By Rabbi Ora Nitkin-Kaner
The evening of Shavuot finds Jews around the world gathering in synagogues and learning through the night, often fueled by coffee and cheesecake.
This practice of all-night Torah study is known as ‘tikkun leil Shavuot.’ The tradition dates back to 16th century Tzfat; it’s said that the famous kabbalist Rabbi Isaac Luria (more commonly known as the Ari) instituted the practice as a ‘tikkun’ – correction or repair – for an ancient error.
‘Tikkun’ is a familiar first half of the modern phrase ‘tikkun olam’ – that is, healing or repairing the world through acts of social, political, and climate justice. But what breach are we repairing on the night (‘leil’) of Shavuot?
Shavuot commemorates the giving of the Torah to the Israelites following 49 days of rigorous spiritual preparation (the Omer). According to one midrash, the night before the giving of the Torah, the Israelites did what anyone tries to do before an important event – they turned in early for a good night’s sleep. This seemingly innocent decision, however, led to embarrassing consequences. The next morning, when it came time for the Torah to be given, the base of Mount Sinai was empty. The entire Jewish people had slept in. The midrash even recounts that Moses had to wake the Israelites with a shofar, causing G-d to lament, “Why have I come and no one is here to receive me?” (Shir HaShirim Rabbah 1:12b)
In order to rectify this ancient mistake, the Ari instituted a custom of all-night learning: we remain awake to show that, unlike our heavy-lidded ancestors at Sinai, we are ready to receive Torah and God.
This midrash may not sit comfortably with all of us. Maybe we don’t like the idea of being burdened by our ancestor’s errors, or maybe we simply want to be motivated to learn by something other than correction.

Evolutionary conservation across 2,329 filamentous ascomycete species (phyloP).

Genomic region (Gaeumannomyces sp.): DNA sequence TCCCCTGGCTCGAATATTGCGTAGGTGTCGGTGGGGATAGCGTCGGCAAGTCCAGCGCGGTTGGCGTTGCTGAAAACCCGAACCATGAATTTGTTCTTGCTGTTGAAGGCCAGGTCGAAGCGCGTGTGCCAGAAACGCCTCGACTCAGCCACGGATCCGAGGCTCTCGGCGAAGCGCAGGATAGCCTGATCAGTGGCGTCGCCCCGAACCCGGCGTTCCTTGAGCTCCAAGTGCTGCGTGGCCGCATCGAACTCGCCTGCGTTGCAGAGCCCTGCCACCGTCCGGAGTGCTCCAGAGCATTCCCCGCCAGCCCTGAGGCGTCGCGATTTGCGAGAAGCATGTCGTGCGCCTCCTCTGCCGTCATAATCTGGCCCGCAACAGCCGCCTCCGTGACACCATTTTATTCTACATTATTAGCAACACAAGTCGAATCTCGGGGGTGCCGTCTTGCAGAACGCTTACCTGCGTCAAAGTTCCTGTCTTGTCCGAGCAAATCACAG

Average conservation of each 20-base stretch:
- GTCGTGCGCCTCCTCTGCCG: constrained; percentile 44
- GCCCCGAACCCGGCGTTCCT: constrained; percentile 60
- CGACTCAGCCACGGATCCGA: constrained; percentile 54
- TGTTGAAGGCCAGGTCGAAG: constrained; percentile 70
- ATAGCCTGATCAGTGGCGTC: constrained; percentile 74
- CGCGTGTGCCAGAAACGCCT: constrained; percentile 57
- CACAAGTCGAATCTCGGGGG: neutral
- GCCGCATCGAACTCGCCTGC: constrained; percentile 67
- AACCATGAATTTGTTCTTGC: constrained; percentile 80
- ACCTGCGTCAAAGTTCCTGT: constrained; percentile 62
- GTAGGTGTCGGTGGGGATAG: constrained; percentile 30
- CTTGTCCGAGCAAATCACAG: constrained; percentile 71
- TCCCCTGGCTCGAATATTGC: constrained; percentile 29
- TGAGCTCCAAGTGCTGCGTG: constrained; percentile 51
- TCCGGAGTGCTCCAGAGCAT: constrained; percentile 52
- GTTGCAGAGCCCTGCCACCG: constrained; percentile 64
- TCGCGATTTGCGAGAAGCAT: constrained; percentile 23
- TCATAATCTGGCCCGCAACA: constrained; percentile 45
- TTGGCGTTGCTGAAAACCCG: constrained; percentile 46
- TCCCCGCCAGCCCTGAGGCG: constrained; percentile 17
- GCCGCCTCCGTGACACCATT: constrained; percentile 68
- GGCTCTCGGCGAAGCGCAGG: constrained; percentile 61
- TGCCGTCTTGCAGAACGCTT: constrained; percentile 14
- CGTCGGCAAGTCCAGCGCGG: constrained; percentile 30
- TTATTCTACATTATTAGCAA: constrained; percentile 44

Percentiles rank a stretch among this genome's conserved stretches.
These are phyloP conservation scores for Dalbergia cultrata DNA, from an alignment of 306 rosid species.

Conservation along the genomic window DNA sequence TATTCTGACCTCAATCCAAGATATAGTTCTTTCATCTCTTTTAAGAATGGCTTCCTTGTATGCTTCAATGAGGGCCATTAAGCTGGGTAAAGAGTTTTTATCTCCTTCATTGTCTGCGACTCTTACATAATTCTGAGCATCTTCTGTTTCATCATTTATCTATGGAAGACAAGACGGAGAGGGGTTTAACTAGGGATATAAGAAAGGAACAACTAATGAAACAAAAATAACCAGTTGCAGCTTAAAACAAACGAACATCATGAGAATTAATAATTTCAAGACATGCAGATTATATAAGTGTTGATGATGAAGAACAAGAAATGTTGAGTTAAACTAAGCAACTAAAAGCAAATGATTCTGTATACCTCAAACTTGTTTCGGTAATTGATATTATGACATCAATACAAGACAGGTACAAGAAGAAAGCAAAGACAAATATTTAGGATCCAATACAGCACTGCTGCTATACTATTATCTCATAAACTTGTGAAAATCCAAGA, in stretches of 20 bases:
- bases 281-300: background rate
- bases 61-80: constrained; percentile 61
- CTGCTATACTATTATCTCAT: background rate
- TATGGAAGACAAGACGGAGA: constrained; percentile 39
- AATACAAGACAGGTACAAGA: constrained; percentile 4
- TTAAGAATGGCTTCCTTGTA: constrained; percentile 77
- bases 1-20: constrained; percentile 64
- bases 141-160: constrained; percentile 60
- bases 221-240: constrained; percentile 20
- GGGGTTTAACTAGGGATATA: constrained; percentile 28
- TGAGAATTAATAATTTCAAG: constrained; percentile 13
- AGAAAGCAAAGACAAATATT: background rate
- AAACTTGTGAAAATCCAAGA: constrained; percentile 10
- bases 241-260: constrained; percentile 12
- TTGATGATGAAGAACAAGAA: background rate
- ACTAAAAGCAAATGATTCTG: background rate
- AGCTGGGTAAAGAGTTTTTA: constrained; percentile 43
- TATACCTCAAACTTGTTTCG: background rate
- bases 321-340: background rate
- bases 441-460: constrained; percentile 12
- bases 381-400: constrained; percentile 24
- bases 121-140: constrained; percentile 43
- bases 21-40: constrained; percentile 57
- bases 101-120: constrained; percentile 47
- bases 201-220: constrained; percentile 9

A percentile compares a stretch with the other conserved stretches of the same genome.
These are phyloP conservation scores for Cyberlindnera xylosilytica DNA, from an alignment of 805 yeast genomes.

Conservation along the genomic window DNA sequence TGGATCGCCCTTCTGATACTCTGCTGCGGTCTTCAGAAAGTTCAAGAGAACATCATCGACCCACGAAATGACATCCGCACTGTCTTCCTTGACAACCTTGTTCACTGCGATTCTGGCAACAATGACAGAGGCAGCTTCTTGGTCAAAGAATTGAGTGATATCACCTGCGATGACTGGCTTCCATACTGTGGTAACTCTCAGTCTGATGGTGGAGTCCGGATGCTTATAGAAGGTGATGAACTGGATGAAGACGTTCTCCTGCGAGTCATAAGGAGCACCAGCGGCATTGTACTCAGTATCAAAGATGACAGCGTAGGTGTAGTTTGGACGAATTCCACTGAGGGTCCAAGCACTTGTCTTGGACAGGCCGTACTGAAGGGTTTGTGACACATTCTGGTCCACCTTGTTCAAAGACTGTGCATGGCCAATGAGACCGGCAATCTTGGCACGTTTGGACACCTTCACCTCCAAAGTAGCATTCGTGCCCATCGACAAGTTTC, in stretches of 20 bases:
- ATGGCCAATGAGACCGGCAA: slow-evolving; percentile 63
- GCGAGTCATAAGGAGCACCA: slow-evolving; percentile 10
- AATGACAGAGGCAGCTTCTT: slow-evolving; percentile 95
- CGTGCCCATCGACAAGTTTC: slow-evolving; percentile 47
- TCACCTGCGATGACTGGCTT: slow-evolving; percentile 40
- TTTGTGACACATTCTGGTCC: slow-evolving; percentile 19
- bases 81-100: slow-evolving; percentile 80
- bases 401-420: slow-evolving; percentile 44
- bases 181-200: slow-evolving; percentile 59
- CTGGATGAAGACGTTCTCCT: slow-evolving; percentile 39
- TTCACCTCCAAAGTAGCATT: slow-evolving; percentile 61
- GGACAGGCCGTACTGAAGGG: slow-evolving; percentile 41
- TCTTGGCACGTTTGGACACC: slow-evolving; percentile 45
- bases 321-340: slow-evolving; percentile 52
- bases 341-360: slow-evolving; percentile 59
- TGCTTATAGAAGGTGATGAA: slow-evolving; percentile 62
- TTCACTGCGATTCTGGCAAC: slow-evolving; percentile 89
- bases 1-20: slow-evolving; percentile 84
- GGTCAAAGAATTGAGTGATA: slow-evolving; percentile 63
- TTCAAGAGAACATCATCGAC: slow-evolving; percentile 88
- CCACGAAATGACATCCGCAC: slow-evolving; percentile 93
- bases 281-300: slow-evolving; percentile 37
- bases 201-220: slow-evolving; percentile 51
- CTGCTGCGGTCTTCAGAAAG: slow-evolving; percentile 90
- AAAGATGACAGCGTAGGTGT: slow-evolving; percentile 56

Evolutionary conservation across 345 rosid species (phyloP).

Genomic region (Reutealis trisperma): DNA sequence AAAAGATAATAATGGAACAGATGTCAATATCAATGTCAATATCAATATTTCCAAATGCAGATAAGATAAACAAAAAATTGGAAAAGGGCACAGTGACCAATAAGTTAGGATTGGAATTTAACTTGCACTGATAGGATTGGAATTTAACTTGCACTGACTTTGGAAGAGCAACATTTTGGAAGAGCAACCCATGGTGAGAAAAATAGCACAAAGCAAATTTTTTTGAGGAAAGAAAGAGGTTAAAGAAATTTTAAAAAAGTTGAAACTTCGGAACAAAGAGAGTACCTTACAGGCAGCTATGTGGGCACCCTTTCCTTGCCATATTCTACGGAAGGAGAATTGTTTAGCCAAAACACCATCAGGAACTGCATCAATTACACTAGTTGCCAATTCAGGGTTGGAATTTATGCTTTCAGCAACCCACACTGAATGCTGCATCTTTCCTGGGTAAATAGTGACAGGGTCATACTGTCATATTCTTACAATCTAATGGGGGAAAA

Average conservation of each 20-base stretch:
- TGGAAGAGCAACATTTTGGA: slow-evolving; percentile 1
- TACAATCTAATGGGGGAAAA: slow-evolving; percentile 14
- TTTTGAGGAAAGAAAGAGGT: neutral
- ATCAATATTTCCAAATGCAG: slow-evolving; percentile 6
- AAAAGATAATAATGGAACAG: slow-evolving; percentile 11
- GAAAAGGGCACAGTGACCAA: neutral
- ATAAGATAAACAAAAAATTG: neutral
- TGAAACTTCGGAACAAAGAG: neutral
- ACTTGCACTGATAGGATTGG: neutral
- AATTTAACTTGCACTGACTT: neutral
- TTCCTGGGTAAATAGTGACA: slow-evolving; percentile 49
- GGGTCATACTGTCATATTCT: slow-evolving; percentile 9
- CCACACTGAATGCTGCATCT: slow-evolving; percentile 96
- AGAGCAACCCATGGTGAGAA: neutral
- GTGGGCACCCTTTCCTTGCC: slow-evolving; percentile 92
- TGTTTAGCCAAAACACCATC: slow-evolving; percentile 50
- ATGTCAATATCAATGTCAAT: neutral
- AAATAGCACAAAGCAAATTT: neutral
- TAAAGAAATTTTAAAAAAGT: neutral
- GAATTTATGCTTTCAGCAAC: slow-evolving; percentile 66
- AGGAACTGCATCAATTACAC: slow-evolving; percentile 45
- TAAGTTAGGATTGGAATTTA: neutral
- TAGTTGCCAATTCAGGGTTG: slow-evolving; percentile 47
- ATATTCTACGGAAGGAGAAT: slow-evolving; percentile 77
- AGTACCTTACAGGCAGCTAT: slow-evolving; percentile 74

It’s customary to learn from the Oral Torah (Mishnah and Talmud) on Shavuot, rather than from the Torah itself. I think there’s a lesson here: in coming together to learn on Shavuot, we’re doing more than simply correcting an ancient mistake; we are adding our voices to a millenia-old tradition of oral learning, interpretation, and argumentation. On Shavuot, we add to our tradition by offering each other new pathways to accessing wisdom. In this sense, every Shavuot we who learn are contributing to ‘tikkun olam’ – to repairing the frayed threads of our world.
What is AARC up to for Shavuot?
Tikkun Leil Shavuot Special: Kehillat Israel Comes to Ann Arbor!
Saturday, June 8
This year we will enjoy a special celebration for Shavuot in collaboration with members of Kehillat Israel, the Reconstructionist congregation in Lansing.
Kehillat Israel members will spend the afternoon exploring Ann Arbor, and have invited us to join them! If you’d like to participate in an ecological study walk in the Arb led by Rabbi Michael Zimmerman (4-5 pm) and an early dinner at Zingermans (5:15-6:15 pm), sign up here.
Tikkun Leil Shavuot (6:30-9:30 pm at the JCC) will have multiple learning opportunities for adults and teens-and-tweens (Grade 5 and up).
The schedule for adults is:
6:15 pm – Gather at the JCC
6:30-7:30 pm – Choose 1 of 2 study sessions
7:30-8:00 pm – Cheesecake and schmoozing
8:00-9:00 pm – Choose 1 of 2 study sessions
9:00-9:30 pm – Jewish summer camp-style Havdalah (led by our teens)
Tentative list of adult ed sessions:
Ken Harrow – The Events at Sinai
Rabbi Michael Zimmerman – The Torah of the Green New Deal
Rabbi Ora Nitkin-Kaner – Abortion and Judaism
Clare Kinberg – Jewish Time
The schedule for teens:
Games, food, fun and a play! Concurrent to the adult study session on Shavuot, we will have two sessions for young people, ages ~ 9- 16. Our Beit Sefer G’dolim class created two pin ball games that are ready to roll! There is a puzzle board game special for Shavuot, a skit and planning for an end of the evening Havdalah. Beit Sefer G’dolim teacher Aaron Jackson will be leading the youth along with teachers from KI in Lansing. Bring the kids for a fun evening, with some learning, too!